Multicultural marriages have become something of a normality in Finland.In 2015 they amounted to almost 15% of all the marriages in the country.I’ve never seen or heard of anything like this in the United States. It’s no surprise then that Finns consume nearly twice as much coffee as Americans.
A lull in any conversation is to be avoided at all costs—even if it means talking about the latest viral cat video or celebrity breakup.
The Finns I’ve met, on the other hand, embrace the awkward silence.
Walking back to our classroom, I knew I’d need to make a slight change to my lesson plan. And when I poured the coffee in, the bottom of the mug started to hiss and form tiny bubbles. In the land of 3.3 million saunas, it is inevitable that you will eventually find yourself naked with people you don’t know—and not care in the slightest.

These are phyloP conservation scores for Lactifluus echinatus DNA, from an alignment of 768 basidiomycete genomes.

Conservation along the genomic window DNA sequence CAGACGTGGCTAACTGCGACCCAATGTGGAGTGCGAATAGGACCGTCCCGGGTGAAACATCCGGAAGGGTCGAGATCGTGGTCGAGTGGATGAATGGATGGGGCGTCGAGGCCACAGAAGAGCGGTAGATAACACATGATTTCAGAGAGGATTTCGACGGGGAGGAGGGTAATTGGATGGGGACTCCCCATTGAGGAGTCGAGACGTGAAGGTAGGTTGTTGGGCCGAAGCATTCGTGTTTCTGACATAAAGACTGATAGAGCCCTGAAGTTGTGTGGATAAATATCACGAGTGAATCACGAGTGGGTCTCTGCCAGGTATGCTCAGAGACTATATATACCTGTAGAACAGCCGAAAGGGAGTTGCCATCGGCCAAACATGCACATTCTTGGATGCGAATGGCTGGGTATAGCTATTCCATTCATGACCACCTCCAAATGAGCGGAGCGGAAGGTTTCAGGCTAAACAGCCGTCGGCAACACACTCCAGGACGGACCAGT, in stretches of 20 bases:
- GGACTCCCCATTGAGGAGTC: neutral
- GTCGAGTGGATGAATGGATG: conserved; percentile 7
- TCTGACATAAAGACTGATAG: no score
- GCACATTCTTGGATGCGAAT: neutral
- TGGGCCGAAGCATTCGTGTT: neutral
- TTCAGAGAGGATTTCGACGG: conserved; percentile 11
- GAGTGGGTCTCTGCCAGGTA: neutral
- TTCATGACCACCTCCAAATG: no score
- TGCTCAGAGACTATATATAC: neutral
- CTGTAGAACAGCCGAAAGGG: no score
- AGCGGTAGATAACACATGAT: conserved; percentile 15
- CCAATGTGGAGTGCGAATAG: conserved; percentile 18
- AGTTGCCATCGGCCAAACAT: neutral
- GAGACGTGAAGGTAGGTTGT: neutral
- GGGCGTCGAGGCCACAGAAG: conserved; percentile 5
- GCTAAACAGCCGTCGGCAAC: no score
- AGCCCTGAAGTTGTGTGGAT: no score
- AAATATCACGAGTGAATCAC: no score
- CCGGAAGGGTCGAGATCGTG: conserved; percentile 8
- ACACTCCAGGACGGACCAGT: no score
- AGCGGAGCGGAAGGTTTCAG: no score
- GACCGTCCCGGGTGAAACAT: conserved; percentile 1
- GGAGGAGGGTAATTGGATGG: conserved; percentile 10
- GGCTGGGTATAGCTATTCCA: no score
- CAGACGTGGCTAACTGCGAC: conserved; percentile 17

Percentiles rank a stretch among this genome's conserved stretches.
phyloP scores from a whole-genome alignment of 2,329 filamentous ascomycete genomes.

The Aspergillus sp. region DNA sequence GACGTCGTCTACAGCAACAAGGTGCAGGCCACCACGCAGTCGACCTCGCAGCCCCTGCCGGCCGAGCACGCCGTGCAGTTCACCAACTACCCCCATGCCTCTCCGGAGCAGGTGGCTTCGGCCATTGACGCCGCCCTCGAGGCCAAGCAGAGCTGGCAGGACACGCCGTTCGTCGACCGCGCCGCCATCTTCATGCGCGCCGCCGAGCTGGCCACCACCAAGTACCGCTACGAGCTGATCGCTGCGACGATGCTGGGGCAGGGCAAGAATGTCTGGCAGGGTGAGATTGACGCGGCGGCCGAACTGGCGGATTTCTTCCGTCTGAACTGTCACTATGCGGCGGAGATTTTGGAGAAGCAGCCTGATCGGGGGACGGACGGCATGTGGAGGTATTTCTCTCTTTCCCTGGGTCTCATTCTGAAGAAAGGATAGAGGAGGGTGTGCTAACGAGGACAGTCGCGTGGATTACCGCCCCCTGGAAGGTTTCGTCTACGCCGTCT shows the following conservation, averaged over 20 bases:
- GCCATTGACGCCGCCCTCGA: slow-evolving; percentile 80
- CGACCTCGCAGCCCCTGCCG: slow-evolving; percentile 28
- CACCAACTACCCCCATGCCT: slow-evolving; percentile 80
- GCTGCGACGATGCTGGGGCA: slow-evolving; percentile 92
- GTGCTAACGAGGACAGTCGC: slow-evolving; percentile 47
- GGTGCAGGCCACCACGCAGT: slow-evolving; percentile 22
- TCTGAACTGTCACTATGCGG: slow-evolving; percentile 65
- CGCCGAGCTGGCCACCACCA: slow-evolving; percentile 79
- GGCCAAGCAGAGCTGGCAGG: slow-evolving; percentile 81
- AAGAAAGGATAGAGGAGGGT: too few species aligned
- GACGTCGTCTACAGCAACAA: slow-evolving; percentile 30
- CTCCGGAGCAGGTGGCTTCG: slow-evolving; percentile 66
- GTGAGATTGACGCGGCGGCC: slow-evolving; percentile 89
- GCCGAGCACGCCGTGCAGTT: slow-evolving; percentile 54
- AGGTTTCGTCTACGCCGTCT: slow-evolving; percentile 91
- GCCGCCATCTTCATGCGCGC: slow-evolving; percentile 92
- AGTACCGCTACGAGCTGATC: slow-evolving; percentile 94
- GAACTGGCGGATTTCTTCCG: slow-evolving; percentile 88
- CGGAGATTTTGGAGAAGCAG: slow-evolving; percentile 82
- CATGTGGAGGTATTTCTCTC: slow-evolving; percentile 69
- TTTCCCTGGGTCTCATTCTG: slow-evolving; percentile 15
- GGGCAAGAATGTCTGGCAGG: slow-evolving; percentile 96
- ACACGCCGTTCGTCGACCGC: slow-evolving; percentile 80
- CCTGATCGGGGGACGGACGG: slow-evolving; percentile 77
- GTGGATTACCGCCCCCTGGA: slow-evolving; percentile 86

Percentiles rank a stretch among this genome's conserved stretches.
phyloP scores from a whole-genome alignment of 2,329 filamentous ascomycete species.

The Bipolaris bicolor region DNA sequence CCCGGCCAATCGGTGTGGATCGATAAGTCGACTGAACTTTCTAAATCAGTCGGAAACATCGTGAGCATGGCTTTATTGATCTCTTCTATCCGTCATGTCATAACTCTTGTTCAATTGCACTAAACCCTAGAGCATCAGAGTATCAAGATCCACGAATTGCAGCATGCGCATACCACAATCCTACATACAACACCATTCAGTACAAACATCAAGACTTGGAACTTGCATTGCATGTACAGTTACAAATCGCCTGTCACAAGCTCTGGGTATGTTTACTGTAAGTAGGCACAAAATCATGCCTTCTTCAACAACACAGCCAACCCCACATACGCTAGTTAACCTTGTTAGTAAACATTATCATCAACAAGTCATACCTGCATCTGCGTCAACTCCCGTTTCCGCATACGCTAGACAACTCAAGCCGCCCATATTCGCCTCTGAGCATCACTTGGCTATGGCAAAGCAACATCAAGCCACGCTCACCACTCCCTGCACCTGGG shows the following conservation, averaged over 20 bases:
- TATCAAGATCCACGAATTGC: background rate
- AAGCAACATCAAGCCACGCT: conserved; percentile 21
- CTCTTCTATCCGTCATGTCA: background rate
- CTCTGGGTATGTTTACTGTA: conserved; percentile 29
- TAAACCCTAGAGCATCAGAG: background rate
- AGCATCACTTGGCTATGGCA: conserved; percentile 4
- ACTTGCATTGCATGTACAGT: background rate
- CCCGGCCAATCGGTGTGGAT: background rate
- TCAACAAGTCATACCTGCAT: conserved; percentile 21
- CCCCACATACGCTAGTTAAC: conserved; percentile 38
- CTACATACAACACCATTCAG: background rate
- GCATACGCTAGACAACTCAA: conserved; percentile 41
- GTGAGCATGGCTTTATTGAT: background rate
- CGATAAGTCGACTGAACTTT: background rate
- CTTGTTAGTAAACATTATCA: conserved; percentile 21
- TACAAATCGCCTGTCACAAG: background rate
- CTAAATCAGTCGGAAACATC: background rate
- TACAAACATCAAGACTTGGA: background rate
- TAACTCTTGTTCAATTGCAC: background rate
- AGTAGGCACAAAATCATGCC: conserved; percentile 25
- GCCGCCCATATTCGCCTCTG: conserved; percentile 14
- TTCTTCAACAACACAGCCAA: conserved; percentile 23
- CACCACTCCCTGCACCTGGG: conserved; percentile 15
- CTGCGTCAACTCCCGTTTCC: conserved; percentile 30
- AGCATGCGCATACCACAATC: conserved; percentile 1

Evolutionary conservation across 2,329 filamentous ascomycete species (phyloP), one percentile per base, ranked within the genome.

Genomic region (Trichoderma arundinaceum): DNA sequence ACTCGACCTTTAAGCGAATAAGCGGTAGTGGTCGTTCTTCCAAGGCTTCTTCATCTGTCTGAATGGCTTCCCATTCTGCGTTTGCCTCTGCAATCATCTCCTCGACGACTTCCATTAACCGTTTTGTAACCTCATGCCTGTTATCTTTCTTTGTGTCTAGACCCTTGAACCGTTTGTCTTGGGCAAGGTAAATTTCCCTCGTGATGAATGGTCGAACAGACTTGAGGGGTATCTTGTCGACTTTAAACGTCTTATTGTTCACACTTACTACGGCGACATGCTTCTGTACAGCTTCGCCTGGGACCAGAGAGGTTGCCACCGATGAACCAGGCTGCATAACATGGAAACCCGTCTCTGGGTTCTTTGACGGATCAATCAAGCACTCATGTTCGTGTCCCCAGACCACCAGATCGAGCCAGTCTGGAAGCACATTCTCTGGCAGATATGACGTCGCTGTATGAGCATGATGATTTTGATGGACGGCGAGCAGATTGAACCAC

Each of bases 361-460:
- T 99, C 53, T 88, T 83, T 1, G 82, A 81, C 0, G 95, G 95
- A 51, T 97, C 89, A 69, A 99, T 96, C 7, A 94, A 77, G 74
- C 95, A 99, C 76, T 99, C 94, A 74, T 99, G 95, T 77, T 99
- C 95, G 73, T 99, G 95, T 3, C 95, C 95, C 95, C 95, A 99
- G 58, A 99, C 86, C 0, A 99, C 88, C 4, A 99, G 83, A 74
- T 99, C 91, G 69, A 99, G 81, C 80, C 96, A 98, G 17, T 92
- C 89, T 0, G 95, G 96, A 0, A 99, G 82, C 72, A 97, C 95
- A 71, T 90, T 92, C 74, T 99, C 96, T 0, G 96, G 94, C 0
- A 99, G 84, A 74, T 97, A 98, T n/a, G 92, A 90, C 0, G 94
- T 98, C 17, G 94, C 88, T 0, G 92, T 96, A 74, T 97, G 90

I shouted gruffly to my wife, “Why don’t we have one decent thermos in this house? I didn’t realize that I had reached this level of Finnishness until this fall.
On a recent school day, as I dug into a lunch of fish sticks and steamed potatoes at the teachers’ table in the cafeteria, I was joined by a Finnish colleague.
We exchanged hellos (since, you know, we hadn’t yet greeted each other that day), and then ate our meals in complete silence.Clutching his towel around his waist, he growled, “No way.” Unfazed, I hung up my own towel and strolled into the sauna Finnish-style.I found a spot on the top platform along with another naked man.The activity of taking a sauna is not, in any way, sexual.When we were in the changing room, I smiled and remarked to my friend, “This is where we leave the towels, man.” He was not amused.The Americans I know are in the habit of saying things like “Come on over anytime! ” when we know it will be difficult to follow through on such sentiments.